A Review of African Pastoral Production Systems: Approaches to Their Understanding and Development
Nyariki, D M
Ngugi, R K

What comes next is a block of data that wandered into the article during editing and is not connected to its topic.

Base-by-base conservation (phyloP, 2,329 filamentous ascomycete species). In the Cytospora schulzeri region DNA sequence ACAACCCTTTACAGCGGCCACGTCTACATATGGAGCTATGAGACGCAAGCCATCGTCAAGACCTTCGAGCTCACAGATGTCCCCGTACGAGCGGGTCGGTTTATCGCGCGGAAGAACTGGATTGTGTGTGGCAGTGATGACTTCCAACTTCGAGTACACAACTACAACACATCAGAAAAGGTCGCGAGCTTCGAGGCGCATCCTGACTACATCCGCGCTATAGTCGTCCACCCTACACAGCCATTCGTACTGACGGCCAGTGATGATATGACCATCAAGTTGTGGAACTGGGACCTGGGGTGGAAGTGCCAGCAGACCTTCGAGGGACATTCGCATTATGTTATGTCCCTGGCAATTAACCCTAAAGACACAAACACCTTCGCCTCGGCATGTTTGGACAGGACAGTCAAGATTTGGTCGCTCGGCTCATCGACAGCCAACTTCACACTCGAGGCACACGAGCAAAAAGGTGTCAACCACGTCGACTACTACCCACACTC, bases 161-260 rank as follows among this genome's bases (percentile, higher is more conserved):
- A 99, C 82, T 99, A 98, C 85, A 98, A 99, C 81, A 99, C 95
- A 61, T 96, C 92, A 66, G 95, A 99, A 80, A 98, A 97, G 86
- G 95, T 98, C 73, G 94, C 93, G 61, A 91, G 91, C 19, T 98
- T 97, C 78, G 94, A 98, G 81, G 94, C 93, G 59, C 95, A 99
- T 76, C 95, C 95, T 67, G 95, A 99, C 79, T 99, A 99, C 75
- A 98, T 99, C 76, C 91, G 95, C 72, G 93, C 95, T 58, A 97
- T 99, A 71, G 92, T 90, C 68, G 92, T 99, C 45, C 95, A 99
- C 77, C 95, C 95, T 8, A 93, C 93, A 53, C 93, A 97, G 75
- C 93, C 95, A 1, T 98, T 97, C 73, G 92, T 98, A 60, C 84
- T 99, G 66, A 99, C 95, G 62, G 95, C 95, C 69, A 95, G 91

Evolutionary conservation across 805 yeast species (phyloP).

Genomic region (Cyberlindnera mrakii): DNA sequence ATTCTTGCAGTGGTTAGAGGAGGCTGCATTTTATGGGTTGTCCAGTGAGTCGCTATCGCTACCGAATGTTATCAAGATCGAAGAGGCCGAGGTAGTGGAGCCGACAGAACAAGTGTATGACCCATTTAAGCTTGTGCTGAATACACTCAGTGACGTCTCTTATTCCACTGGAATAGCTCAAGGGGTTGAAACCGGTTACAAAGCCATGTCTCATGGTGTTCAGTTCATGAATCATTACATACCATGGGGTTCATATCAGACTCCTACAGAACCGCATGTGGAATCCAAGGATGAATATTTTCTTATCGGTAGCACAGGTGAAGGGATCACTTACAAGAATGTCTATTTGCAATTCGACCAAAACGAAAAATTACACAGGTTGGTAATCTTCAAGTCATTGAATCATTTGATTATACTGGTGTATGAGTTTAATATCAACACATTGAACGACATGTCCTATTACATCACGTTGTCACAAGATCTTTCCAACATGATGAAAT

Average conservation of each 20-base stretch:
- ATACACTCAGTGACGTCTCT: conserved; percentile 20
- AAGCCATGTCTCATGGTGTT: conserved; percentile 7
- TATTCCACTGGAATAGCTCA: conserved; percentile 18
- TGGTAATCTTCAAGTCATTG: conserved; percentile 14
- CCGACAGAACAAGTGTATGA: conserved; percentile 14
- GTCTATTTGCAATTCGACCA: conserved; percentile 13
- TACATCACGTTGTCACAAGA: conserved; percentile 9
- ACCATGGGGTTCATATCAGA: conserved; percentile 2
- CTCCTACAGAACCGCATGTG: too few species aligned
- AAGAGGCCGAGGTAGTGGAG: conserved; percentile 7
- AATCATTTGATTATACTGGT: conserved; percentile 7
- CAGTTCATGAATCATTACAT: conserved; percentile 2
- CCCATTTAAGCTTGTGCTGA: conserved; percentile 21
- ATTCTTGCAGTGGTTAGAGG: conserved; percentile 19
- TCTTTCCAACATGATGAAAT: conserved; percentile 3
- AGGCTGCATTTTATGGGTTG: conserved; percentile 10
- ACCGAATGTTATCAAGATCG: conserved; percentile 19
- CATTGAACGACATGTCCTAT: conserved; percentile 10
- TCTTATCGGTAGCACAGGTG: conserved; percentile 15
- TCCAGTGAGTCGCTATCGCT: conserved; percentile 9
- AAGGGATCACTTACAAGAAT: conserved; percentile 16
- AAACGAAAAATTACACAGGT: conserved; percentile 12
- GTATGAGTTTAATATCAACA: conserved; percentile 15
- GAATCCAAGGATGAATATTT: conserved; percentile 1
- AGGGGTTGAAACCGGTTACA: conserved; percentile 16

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Pastoralism is a system that has been in existence for a long time. Scholars have come up with a cornucopia of definitions related to what entails this centuries old art. Many of these scholars agree, though, that pastoralism could be described as a production as well as a socio-cultural system consisting of an interaction between herders, animals and a given mode of resource management (see, for example, Salih, 1990; Swift, 1977; Widstrand, 1975). From this definition it may be said, therefore, that a pastoralist is any person whose means of livelihood principally is tending grazing animals.1 Pastoralism sets a unique relationship between people, livestock and land. The strong ties existing among the three make pastoralism different from other forms of livestock production. As the main components of land – grass, shrubs, water, etc. – vary both in time and space, mobility is an important aspect of pastoral production (Swift, 1977). The seasonal variation of resources necessitates relatively large land areas in which some parts may be set aside for use during seasons of optimality. Mobility does take place too to take advantage of other situations, such as exploitation of some specific resources (e.g., available water or salts) or because of increased incidences of disease. Pastoralists thus adapt nomadically to their environment when their adaptation requires movement beyond their home base or when alternatively there is a greater advantage in maximising mobility (Spooner, 1973). There is no reason to believe that pastoralists currently derive their livelihood entirely from livestock, as was the case many years ago. What is being implied here is that ‘pure’ pastoralism as we used to know it no longer exists. The evidence available suggests that pastoralists derive a considerable proportion of their subsistence from other sources besides animals. These activities which hitherto never featured among pastoralists include crop production, odd jobs, migration to towns in search of salaried employment, and even small businesses.